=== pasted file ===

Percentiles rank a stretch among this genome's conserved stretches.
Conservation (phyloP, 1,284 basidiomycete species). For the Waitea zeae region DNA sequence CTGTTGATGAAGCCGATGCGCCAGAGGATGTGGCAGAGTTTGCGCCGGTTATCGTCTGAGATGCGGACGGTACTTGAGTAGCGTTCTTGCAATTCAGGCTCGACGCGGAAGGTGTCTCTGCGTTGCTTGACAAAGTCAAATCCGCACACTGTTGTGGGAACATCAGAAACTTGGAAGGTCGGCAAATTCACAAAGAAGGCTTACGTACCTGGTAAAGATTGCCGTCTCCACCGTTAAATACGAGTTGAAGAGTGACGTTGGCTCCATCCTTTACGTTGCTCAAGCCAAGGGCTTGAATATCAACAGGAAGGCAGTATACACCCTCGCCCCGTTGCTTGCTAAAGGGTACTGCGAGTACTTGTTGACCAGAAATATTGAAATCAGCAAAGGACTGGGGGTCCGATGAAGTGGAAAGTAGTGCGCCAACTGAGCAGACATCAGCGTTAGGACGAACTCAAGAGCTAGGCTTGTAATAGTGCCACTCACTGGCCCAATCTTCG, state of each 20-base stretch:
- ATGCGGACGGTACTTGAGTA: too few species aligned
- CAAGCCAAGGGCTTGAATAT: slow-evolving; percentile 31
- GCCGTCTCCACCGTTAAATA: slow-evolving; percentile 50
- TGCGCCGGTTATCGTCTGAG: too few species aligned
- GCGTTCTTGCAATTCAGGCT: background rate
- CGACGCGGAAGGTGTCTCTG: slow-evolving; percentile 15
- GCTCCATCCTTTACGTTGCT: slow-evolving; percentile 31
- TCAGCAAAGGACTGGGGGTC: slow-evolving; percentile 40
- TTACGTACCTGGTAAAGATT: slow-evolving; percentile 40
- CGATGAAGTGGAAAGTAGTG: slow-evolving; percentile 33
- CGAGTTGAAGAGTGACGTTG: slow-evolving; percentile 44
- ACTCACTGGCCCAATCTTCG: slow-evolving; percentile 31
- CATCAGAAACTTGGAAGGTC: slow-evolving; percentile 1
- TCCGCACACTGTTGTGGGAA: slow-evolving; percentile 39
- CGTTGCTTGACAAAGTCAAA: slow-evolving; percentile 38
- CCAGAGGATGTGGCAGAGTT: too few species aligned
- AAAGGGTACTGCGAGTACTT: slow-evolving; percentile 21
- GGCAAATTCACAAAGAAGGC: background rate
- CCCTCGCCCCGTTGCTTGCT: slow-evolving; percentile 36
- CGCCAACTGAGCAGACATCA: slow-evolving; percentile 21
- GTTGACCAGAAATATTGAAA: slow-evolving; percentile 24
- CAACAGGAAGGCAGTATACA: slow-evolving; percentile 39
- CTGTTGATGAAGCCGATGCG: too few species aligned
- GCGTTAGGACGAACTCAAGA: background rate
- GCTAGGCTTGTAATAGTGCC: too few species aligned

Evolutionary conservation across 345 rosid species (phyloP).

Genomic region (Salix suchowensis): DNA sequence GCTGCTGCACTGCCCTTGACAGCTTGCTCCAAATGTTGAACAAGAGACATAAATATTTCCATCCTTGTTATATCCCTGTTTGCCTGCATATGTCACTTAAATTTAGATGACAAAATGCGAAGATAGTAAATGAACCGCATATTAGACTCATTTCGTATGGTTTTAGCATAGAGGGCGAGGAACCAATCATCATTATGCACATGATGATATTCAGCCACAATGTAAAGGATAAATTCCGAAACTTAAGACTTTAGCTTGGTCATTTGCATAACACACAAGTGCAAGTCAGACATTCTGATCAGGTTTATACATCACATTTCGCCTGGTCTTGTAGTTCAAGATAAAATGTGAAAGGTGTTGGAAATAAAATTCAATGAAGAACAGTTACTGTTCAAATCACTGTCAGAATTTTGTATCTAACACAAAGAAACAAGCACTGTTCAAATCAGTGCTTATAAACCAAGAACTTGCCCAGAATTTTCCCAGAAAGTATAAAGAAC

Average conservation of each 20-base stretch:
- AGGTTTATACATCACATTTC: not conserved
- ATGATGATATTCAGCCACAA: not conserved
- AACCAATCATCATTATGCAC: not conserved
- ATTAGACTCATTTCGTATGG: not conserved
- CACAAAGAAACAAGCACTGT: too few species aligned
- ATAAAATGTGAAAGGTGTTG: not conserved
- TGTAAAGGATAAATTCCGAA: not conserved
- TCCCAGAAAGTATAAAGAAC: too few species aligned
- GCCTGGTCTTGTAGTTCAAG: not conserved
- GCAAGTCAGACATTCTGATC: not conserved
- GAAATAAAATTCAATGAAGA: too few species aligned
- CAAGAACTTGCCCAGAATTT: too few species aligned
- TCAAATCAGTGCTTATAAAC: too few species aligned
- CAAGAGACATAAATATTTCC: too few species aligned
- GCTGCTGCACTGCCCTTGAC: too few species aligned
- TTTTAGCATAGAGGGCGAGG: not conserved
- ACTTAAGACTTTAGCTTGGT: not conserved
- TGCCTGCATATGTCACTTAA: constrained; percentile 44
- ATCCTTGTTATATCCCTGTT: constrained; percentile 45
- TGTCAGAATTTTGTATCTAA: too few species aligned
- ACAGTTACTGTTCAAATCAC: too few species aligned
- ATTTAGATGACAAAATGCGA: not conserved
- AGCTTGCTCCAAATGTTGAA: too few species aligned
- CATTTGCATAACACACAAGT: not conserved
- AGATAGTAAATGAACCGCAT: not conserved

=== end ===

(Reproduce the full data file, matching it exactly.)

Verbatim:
Percentiles rank a stretch among this genome's conserved stretches.
Conservation (phyloP, 1,284 basidiomycete species). For the Waitea zeae region DNA sequence CTGTTGATGAAGCCGATGCGCCAGAGGATGTGGCAGAGTTTGCGCCGGTTATCGTCTGAGATGCGGACGGTACTTGAGTAGCGTTCTTGCAATTCAGGCTCGACGCGGAAGGTGTCTCTGCGTTGCTTGACAAAGTCAAATCCGCACACTGTTGTGGGAACATCAGAAACTTGGAAGGTCGGCAAATTCACAAAGAAGGCTTACGTACCTGGTAAAGATTGCCGTCTCCACCGTTAAATACGAGTTGAAGAGTGACGTTGGCTCCATCCTTTACGTTGCTCAAGCCAAGGGCTTGAATATCAACAGGAAGGCAGTATACACCCTCGCCCCGTTGCTTGCTAAAGGGTACTGCGAGTACTTGTTGACCAGAAATATTGAAATCAGCAAAGGACTGGGGGTCCGATGAAGTGGAAAGTAGTGCGCCAACTGAGCAGACATCAGCGTTAGGACGAACTCAAGAGCTAGGCTTGTAATAGTGCCACTCACTGGCCCAATCTTCG, state of each 20-base stretch:
- ATGCGGACGGTACTTGAGTA: too few species aligned
- CAAGCCAAGGGCTTGAATAT: slow-evolving; percentile 31
- GCCGTCTCCACCGTTAAATA: slow-evolving; percentile 50
- TGCGCCGGTTATCGTCTGAG: too few species aligned
- GCGTTCTTGCAATTCAGGCT: background rate
- CGACGCGGAAGGTGTCTCTG: slow-evolving; percentile 15
- GCTCCATCCTTTACGTTGCT: slow-evolving; percentile 31
- TCAGCAAAGGACTGGGGGTC: slow-evolving; percentile 40
- TTACGTACCTGGTAAAGATT: slow-evolving; percentile 40
- CGATGAAGTGGAAAGTAGTG: slow-evolving; percentile 33
- CGAGTTGAAGAGTGACGTTG: slow-evolving; percentile 44
- ACTCACTGGCCCAATCTTCG: slow-evolving; percentile 31
- CATCAGAAACTTGGAAGGTC: slow-evolving; percentile 1
- TCCGCACACTGTTGTGGGAA: slow-evolving; percentile 39
- CGTTGCTTGACAAAGTCAAA: slow-evolving; percentile 38
- CCAGAGGATGTGGCAGAGTT: too few species aligned
- AAAGGGTACTGCGAGTACTT: slow-evolving; percentile 21
- GGCAAATTCACAAAGAAGGC: background rate
- CCCTCGCCCCGTTGCTTGCT: slow-evolving; percentile 36
- CGCCAACTGAGCAGACATCA: slow-evolving; percentile 21
- GTTGACCAGAAATATTGAAA: slow-evolving; percentile 24
- CAACAGGAAGGCAGTATACA: slow-evolving; percentile 39
- CTGTTGATGAAGCCGATGCG: too few species aligned
- GCGTTAGGACGAACTCAAGA: background rate
- GCTAGGCTTGTAATAGTGCC: too few species aligned

Evolutionary conservation across 345 rosid species (phyloP).

Genomic region (Salix suchowensis): DNA sequence GCTGCTGCACTGCCCTTGACAGCTTGCTCCAAATGTTGAACAAGAGACATAAATATTTCCATCCTTGTTATATCCCTGTTTGCCTGCATATGTCACTTAAATTTAGATGACAAAATGCGAAGATAGTAAATGAACCGCATATTAGACTCATTTCGTATGGTTTTAGCATAGAGGGCGAGGAACCAATCATCATTATGCACATGATGATATTCAGCCACAATGTAAAGGATAAATTCCGAAACTTAAGACTTTAGCTTGGTCATTTGCATAACACACAAGTGCAAGTCAGACATTCTGATCAGGTTTATACATCACATTTCGCCTGGTCTTGTAGTTCAAGATAAAATGTGAAAGGTGTTGGAAATAAAATTCAATGAAGAACAGTTACTGTTCAAATCACTGTCAGAATTTTGTATCTAACACAAAGAAACAAGCACTGTTCAAATCAGTGCTTATAAACCAAGAACTTGCCCAGAATTTTCCCAGAAAGTATAAAGAAC

Average conservation of each 20-base stretch:
- AGGTTTATACATCACATTTC: not conserved
- ATGATGATATTCAGCCACAA: not conserved
- AACCAATCATCATTATGCAC: not conserved
- ATTAGACTCATTTCGTATGG: not conserved
- CACAAAGAAACAAGCACTGT: too few species aligned
- ATAAAATGTGAAAGGTGTTG: not conserved
- TGTAAAGGATAAATTCCGAA: not conserved
- TCCCAGAAAGTATAAAGAAC: too few species aligned
- GCCTGGTCTTGTAGTTCAAG: not conserved
- GCAAGTCAGACATTCTGATC: not conserved
- GAAATAAAATTCAATGAAGA: too few species aligned
- CAAGAACTTGCCCAGAATTT: too few species aligned
- TCAAATCAGTGCTTATAAAC: too few species aligned
- CAAGAGACATAAATATTTCC: too few species aligned
- GCTGCTGCACTGCCCTTGAC: too few species aligned
- TTTTAGCATAGAGGGCGAGG: not conserved
- ACTTAAGACTTTAGCTTGGT: not conserved
- TGCCTGCATATGTCACTTAA: constrained; percentile 44
- ATCCTTGTTATATCCCTGTT: constrained; percentile 45
- TGTCAGAATTTTGTATCTAA: too few species aligned
- ACAGTTACTGTTCAAATCAC: too few species aligned
- ATTTAGATGACAAAATGCGA: not conserved
- AGCTTGCTCCAAATGTTGAA: too few species aligned
- CATTTGCATAACACACAAGT: not conserved
- AGATAGTAAATGAACCGCAT: not conserved